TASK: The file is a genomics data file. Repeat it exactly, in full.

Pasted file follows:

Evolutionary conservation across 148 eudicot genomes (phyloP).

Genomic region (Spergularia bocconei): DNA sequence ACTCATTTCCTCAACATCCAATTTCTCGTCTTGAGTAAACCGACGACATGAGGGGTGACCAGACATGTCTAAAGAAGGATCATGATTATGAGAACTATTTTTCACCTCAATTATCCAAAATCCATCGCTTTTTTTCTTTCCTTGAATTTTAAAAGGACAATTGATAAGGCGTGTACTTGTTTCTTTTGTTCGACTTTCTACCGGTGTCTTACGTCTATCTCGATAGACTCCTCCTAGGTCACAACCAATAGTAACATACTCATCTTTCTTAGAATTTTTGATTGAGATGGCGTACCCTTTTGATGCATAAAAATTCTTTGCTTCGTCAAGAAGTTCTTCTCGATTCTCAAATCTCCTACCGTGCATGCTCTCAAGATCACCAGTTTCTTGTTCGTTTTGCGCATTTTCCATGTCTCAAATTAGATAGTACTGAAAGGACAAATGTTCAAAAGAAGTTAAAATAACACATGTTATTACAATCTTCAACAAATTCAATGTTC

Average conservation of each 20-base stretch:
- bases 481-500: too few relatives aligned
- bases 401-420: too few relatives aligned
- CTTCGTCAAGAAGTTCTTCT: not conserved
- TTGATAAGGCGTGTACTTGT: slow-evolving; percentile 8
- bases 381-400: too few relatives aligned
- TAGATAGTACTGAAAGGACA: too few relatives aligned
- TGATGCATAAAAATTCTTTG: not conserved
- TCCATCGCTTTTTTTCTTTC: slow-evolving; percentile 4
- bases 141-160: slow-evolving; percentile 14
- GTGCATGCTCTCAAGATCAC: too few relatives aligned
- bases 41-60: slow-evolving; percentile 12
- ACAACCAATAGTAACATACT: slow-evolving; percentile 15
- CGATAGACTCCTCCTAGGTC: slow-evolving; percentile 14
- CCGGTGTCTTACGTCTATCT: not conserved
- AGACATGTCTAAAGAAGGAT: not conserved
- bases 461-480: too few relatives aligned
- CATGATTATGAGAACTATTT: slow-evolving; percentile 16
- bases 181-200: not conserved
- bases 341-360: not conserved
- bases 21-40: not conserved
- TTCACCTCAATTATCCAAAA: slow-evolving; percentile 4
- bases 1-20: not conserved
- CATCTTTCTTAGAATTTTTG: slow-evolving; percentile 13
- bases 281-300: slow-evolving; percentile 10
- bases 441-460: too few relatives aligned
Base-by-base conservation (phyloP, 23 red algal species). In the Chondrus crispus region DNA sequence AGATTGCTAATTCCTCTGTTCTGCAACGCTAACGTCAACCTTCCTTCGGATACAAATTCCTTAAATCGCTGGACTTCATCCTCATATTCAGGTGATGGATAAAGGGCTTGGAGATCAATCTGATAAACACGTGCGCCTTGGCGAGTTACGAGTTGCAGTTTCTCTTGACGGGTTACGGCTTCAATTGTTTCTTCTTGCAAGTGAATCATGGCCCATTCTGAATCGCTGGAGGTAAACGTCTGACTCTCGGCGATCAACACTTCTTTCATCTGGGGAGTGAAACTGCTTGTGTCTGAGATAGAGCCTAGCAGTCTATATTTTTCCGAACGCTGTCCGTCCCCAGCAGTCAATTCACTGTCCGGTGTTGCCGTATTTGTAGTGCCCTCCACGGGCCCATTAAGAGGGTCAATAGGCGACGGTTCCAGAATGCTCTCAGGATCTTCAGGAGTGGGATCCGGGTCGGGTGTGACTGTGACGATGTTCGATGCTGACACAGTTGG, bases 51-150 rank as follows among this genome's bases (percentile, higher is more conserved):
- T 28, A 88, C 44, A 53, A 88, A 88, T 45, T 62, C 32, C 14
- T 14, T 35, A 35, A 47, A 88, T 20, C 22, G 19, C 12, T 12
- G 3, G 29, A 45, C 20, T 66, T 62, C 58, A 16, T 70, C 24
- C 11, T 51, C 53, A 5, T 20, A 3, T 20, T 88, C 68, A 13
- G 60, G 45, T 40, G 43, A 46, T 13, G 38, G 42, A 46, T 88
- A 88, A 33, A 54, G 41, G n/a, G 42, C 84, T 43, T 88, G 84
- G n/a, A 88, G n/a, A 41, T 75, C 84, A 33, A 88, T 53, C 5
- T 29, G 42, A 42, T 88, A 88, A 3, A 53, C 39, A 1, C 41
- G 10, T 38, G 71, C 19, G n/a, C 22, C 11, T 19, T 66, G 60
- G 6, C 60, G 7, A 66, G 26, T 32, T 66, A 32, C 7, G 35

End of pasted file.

Evolutionary conservation across 148 eudicot genomes (phyloP).

Genomic region (Spergularia bocconei): DNA sequence ACTCATTTCCTCAACATCCAATTTCTCGTCTTGAGTAAACCGACGACATGAGGGGTGACCAGACATGTCTAAAGAAGGATCATGATTATGAGAACTATTTTTCACCTCAATTATCCAAAATCCATCGCTTTTTTTCTTTCCTTGAATTTTAAAAGGACAATTGATAAGGCGTGTACTTGTTTCTTTTGTTCGACTTTCTACCGGTGTCTTACGTCTATCTCGATAGACTCCTCCTAGGTCACAACCAATAGTAACATACTCATCTTTCTTAGAATTTTTGATTGAGATGGCGTACCCTTTTGATGCATAAAAATTCTTTGCTTCGTCAAGAAGTTCTTCTCGATTCTCAAATCTCCTACCGTGCATGCTCTCAAGATCACCAGTTTCTTGTTCGTTTTGCGCATTTTCCATGTCTCAAATTAGATAGTACTGAAAGGACAAATGTTCAAAAGAAGTTAAAATAACACATGTTATTACAATCTTCAACAAATTCAATGTTC

Average conservation of each 20-base stretch:
- bases 481-500: too few relatives aligned
- bases 401-420: too few relatives aligned
- CTTCGTCAAGAAGTTCTTCT: not conserved
- TTGATAAGGCGTGTACTTGT: slow-evolving; percentile 8
- bases 381-400: too few relatives aligned
- TAGATAGTACTGAAAGGACA: too few relatives aligned
- TGATGCATAAAAATTCTTTG: not conserved
- TCCATCGCTTTTTTTCTTTC: slow-evolving; percentile 4
- bases 141-160: slow-evolving; percentile 14
- GTGCATGCTCTCAAGATCAC: too few relatives aligned
- bases 41-60: slow-evolving; percentile 12
- ACAACCAATAGTAACATACT: slow-evolving; percentile 15
- CGATAGACTCCTCCTAGGTC: slow-evolving; percentile 14
- CCGGTGTCTTACGTCTATCT: not conserved
- AGACATGTCTAAAGAAGGAT: not conserved
- bases 461-480: too few relatives aligned
- CATGATTATGAGAACTATTT: slow-evolving; percentile 16
- bases 181-200: not conserved
- bases 341-360: not conserved
- bases 21-40: not conserved
- TTCACCTCAATTATCCAAAA: slow-evolving; percentile 4
- bases 1-20: not conserved
- CATCTTTCTTAGAATTTTTG: slow-evolving; percentile 13
- bases 281-300: slow-evolving; percentile 10
- bases 441-460: too few relatives aligned
Base-by-base conservation (phyloP, 23 red algal species). In the Chondrus crispus region DNA sequence AGATTGCTAATTCCTCTGTTCTGCAACGCTAACGTCAACCTTCCTTCGGATACAAATTCCTTAAATCGCTGGACTTCATCCTCATATTCAGGTGATGGATAAAGGGCTTGGAGATCAATCTGATAAACACGTGCGCCTTGGCGAGTTACGAGTTGCAGTTTCTCTTGACGGGTTACGGCTTCAATTGTTTCTTCTTGCAAGTGAATCATGGCCCATTCTGAATCGCTGGAGGTAAACGTCTGACTCTCGGCGATCAACACTTCTTTCATCTGGGGAGTGAAACTGCTTGTGTCTGAGATAGAGCCTAGCAGTCTATATTTTTCCGAACGCTGTCCGTCCCCAGCAGTCAATTCACTGTCCGGTGTTGCCGTATTTGTAGTGCCCTCCACGGGCCCATTAAGAGGGTCAATAGGCGACGGTTCCAGAATGCTCTCAGGATCTTCAGGAGTGGGATCCGGGTCGGGTGTGACTGTGACGATGTTCGATGCTGACACAGTTGG, bases 51-150 rank as follows among this genome's bases (percentile, higher is more conserved):
- T 28, A 88, C 44, A 53, A 88, A 88, T 45, T 62, C 32, C 14
- T 14, T 35, A 35, A 47, A 88, T 20, C 22, G 19, C 12, T 12
- G 3, G 29, A 45, C 20, T 66, T 62, C 58, A 16, T 70, C 24
- C 11, T 51, C 53, A 5, T 20, A 3, T 20, T 88, C 68, A 13
- G 60, G 45, T 40, G 43, A 46, T 13, G 38, G 42, A 46, T 88
- A 88, A 33, A 54, G 41, G n/a, G 42, C 84, T 43, T 88, G 84
- G n/a, A 88, G n/a, A 41, T 75, C 84, A 33, A 88, T 53, C 5
- T 29, G 42, A 42, T 88, A 88, A 3, A 53, C 39, A 1, C 41
- G 10, T 38, G 71, C 19, G n/a, C 22, C 11, T 19, T 66, G 60
- G 6, C 60, G 7, A 66, G 26, T 32, T 66, A 32, C 7, G 35